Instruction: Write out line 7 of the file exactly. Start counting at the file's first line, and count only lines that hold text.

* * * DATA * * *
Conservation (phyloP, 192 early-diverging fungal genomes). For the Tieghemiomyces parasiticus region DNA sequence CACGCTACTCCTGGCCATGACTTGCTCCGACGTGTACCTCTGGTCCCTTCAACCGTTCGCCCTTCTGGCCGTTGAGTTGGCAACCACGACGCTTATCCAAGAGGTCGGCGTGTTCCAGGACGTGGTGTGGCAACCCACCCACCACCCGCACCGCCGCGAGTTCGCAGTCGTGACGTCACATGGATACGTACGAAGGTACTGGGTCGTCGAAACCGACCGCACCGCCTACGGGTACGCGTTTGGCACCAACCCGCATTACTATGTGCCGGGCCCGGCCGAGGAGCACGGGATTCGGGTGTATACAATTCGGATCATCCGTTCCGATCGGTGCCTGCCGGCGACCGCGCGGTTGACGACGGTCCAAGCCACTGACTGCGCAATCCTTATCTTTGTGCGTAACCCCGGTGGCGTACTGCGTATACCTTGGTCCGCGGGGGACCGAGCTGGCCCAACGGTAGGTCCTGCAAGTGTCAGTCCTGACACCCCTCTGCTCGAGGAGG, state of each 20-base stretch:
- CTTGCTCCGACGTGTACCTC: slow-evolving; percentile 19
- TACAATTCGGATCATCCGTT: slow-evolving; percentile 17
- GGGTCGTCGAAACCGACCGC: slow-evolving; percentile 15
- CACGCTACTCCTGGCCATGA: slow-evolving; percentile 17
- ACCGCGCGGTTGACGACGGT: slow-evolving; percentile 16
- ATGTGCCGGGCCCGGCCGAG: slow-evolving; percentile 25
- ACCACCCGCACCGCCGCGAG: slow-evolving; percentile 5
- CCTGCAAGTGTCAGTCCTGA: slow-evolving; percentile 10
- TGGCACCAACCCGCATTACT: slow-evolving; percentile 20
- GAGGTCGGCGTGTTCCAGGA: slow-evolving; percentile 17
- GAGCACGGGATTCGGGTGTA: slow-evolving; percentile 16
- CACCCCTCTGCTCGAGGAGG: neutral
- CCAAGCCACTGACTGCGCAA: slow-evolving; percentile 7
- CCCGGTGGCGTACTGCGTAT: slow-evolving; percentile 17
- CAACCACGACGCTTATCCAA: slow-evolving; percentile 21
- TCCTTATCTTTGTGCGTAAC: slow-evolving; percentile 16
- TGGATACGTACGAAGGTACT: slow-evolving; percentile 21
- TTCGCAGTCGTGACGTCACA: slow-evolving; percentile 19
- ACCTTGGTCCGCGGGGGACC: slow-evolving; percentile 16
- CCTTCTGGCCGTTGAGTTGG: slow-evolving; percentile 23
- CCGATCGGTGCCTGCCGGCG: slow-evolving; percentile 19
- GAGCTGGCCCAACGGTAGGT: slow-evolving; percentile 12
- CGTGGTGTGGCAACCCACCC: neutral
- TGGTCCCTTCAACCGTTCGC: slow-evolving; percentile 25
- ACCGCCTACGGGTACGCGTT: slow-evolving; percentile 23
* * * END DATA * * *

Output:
- ATGTGCCGGGCCCGGCCGAG: slow-evolving; percentile 25